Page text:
Except, as it turned out, it wasn't against the law - not quite. As I learned later, every provincial government in Canada had such a rule: no drawing during sessions. So the Alberta Legislature was quick to put the sketching to a stop. However, when someone checked later, it was discovered that this wasn't actually law in Alberta. Apparently this had never come up before (hadn't any gallery-sitter like myself ever gotten bored and started doodling??), and the law had never officially been passed. I was told that, after this, the law would be passed forthwith. So, thanks to this picture, a nice new Albertan law. I wonder if that actually did happen. I didn't stick around to find out. But I did get my sketch back (along with some gracious apologies when everyone realized I was just a bored art student and not some sneaky reporter trying to capture the hidden details of the Assembly's inner workings).
That was a far cry from today's committee meeting at the Calgary City Hall, during which anyone and everyone in attendance was free to tweet, photograph, message, and otherwise create artistic recordings of the proceedings.
Which brings me to the graphic recording stuff.
Why would the Engage Review team think of doing something like this? Partly just to illustrate the fact that there are multiple ways to present information, and that sometimes a creative approach can make information more accessible to a wider audience. (I did some graphic recording for them at their recent event Continue the Conversation, of which you can see a very nice little video here.)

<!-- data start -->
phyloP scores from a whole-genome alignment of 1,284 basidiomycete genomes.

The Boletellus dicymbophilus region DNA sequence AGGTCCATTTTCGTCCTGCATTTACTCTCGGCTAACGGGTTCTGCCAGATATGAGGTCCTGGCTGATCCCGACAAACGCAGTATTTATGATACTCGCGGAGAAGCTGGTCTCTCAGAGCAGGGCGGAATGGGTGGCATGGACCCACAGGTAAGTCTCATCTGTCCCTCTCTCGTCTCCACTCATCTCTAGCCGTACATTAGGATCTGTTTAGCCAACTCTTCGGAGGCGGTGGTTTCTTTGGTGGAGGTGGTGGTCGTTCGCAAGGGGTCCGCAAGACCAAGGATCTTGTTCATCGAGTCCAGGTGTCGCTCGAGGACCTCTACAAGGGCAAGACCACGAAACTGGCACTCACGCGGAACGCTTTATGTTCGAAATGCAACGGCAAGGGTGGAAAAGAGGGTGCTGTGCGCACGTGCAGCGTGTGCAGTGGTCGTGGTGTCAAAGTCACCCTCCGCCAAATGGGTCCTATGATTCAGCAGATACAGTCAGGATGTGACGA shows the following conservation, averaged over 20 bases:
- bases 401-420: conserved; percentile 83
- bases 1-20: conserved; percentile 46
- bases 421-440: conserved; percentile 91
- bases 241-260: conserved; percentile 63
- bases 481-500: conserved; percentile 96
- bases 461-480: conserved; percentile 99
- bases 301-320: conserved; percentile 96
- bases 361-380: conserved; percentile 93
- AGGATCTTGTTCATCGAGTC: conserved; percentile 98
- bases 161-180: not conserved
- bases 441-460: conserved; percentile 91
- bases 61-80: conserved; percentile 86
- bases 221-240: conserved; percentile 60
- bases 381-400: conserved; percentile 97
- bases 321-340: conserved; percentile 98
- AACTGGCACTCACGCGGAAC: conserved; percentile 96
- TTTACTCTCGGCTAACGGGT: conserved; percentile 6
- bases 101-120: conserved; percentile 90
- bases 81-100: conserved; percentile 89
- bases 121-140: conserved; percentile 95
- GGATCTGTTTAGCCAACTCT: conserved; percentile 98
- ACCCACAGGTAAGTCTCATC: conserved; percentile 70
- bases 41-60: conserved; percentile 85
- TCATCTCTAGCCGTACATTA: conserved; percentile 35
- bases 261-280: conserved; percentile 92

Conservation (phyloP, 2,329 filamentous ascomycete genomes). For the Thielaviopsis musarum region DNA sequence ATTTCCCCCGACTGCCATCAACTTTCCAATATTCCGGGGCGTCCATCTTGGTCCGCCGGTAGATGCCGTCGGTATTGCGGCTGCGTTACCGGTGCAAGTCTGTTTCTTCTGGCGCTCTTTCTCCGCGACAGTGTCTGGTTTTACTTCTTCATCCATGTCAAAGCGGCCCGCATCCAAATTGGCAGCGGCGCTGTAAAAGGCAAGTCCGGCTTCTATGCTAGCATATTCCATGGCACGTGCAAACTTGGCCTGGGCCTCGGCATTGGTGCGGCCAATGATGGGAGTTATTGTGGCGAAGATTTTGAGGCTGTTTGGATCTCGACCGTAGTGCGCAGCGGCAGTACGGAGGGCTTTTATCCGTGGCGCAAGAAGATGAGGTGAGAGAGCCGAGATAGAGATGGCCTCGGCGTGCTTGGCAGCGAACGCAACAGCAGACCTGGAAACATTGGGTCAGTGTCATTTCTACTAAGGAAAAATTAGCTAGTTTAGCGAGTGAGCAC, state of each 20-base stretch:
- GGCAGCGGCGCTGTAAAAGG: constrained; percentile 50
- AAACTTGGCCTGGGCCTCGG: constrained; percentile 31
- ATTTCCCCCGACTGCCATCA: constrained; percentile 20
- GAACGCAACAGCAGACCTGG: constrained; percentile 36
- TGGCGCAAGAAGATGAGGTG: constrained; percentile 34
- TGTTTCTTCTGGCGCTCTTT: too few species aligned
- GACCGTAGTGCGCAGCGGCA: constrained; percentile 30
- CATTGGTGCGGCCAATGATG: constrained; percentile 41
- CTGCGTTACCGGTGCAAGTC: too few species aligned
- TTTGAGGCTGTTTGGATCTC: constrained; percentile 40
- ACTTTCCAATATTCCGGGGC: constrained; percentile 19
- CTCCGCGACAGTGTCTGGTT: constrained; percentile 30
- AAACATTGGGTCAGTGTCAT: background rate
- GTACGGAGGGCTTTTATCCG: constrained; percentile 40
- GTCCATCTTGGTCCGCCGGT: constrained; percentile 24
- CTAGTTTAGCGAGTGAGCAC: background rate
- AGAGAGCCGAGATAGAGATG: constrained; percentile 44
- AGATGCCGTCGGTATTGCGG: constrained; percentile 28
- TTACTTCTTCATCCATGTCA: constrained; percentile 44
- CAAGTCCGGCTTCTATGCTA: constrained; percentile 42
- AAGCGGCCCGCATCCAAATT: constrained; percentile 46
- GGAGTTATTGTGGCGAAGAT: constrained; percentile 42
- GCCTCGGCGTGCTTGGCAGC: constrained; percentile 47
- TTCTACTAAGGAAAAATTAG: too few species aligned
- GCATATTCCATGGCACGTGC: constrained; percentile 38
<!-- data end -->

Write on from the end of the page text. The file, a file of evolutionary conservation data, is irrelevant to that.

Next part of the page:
Good, in theory. I'm not sure how well I was able to illustrate the lightning-paced presentation and discussion that ensued - with a lot of content to capture, there wasn't as much time to draw. I think I recorded the question-and-answer part well enough, but I'm not sure how clearly I was able to convey the content of the presentation. My other challenge was not knowing how to pace myself - was this going to be a ten-minute rubber stamp, or a day-long debate? I'm actually not sure how long I drew - over half an hour, but under an hour, I think. Here's the picture that was there when the discussion ceased (and the initiative approved - congrats, Engage Review!):
Luckily, I had the chance afterwards to colour things in, tidy things up, and try to make the whole mad scramble a bit more visually appealing. Here are some details: